TAZ-TFM-2014-854


Empowering the Dispossessed: A Postcolonial Reading of Toni Morrison's Home

Hernández Andrés, Manuel
Martínez Falquina, Silvia (dir.)

Universidad de Zaragoza, Facultad de Filosofía y Letras, 2014
Departamento de Filología Inglesa y Alemana, Área de Filología Inglesa

Máster Universitario en Estudios Textuales y Culturales en Lengua Inglesa

Resumen: In this thesis, such postmodernist and postcolonial concepts as Foucault’s power/knowledge, Said’s Orientalism, Spivak’s female Subaltern, and Bhabha’s ambivalence, mimicry and sly civility are applied to Toni Morrison’s latest novel Home (2012). Written from the point of view of the dispossessed, Home aims at tearing down the façade of happiness and goodwill that is often associated with the '50's America to show the virulent racism, unethical medical experimentation and institutional neglect African Americans had to endure during these times. Like many other characters from postcolonial texts, Frank and Cee Money, the two protagonist siblings in Home, inhabit the margins of society and consequently their voices run the risk of being engulfed by the powerful discourses of colonialism, sexism and capitalism. Despite that, Morrison’s text appropriates the master’s language and molds it in a way that challenges canonical ways of storytelling. It also creates a privilege space from which Frank Money, a Korean War veteran, can tell his own version of the story to an imaginary scribe and in doing so provide, among other things, contradictory accounts that question the veracity of received master narratives such as Western history. The community of mentoring women that Frank and Cee reach at the end of their journeys echoes the novel’s title, Home, since it is a safe and nurturing place where the trauma of racism can be mended. For those living in the diaspora, however, “home” can be at best a re-creation of the space they left behind—Africa in the case of black Americans—and since now they live in the United States, this concept becomes unreachable and is always subject to the will of the whimsical colonizer.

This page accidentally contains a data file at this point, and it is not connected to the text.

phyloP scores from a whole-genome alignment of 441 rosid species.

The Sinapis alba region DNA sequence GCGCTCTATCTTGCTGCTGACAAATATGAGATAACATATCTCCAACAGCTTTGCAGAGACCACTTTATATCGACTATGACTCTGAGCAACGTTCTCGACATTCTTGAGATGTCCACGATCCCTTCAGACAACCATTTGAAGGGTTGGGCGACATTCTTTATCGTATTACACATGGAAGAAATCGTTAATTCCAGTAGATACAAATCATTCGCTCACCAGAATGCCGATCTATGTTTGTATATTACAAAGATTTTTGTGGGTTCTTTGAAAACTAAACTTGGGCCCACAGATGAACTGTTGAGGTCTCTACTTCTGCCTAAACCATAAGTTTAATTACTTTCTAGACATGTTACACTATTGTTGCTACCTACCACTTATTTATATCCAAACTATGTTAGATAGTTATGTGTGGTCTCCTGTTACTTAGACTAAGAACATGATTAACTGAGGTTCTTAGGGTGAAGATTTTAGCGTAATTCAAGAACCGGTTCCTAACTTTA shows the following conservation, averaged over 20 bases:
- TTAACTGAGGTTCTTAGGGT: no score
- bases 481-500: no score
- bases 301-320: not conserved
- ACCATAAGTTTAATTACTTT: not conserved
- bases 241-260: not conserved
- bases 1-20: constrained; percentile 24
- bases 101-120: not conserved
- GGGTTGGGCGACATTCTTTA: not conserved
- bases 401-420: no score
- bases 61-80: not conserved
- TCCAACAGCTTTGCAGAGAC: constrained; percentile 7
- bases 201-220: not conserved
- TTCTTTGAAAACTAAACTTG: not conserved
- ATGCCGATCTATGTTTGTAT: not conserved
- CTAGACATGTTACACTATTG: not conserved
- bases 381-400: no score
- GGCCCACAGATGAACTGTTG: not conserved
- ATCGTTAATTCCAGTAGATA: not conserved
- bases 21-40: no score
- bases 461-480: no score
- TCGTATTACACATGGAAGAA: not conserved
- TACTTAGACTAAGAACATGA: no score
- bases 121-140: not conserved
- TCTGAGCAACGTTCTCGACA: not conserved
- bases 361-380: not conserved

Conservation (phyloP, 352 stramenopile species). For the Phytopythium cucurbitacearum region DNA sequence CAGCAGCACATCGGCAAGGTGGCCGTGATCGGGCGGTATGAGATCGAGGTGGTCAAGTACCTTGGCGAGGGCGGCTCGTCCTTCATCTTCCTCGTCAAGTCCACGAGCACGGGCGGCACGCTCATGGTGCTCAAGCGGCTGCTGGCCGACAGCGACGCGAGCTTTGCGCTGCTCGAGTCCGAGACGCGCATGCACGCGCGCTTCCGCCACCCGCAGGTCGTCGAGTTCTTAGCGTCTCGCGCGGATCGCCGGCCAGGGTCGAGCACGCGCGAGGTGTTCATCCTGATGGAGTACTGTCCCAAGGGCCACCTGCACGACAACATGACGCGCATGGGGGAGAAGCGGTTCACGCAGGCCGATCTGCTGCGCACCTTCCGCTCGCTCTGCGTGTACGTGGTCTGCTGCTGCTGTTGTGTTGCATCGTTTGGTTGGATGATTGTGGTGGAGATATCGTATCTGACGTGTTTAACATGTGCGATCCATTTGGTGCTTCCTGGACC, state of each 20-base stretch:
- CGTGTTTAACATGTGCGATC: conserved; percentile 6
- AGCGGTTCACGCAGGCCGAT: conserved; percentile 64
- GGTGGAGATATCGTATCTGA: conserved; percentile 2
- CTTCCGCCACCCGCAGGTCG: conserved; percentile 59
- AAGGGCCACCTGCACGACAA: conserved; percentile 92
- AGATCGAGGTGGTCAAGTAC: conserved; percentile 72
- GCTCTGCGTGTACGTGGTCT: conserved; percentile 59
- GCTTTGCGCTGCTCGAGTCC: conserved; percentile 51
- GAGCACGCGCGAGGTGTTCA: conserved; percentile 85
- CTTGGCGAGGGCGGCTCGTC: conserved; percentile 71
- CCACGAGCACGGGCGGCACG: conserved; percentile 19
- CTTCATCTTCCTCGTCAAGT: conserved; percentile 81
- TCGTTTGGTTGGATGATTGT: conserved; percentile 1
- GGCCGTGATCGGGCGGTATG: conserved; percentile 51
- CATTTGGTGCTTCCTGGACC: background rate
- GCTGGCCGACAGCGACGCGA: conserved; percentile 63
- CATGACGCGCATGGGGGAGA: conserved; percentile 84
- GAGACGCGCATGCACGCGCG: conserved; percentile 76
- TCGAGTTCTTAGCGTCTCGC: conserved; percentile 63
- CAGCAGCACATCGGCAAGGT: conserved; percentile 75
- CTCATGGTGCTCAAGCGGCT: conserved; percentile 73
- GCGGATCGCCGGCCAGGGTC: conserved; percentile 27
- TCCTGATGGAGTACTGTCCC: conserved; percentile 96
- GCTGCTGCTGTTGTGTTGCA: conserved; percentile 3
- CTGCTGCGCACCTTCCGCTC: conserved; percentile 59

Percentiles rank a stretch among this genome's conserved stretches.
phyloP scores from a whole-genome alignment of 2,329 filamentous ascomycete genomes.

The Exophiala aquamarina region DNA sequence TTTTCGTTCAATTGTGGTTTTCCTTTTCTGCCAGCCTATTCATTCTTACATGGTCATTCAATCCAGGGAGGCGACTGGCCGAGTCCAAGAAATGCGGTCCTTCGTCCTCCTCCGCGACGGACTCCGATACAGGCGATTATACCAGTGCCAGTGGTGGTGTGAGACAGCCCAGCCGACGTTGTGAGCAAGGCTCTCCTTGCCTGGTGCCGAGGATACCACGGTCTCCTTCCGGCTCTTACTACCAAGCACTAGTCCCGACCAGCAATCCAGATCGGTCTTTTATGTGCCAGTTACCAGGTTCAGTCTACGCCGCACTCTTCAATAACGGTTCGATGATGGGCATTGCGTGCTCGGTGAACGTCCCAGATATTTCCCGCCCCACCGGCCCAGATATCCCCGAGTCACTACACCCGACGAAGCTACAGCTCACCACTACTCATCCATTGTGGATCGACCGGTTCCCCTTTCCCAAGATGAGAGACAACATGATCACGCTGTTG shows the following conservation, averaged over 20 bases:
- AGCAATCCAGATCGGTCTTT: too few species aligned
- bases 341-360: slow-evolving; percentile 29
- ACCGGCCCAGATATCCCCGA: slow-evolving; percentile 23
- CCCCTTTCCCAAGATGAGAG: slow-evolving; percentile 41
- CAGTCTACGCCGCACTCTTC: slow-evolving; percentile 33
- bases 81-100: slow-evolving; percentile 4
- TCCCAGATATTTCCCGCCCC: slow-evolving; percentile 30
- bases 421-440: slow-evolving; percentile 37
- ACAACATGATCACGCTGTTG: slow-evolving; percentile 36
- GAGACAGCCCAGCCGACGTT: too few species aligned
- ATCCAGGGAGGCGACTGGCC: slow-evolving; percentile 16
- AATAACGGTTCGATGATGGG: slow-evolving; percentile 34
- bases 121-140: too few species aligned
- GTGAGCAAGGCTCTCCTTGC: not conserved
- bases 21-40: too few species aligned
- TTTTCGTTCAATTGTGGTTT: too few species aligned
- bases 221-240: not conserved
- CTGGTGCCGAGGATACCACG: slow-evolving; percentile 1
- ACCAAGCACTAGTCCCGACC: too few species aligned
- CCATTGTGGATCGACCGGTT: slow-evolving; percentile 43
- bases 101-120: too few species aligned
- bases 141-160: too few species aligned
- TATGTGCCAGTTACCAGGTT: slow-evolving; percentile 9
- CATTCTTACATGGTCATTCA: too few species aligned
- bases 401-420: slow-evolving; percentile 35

Palabra(s) clave (del autor): toni morrison ; home ; postcolonial studies
Tipo de Trabajo Académico: Trabajo Fin de Master

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El registro pertenece a las siguientes colecciones:
Trabajos académicos Universidad de Zaragoza > Trabajos Académicos por Centro > Facultad de Filosofía y Letras
Trabajos académicos Universidad de Zaragoza > Trabajos fin de máster



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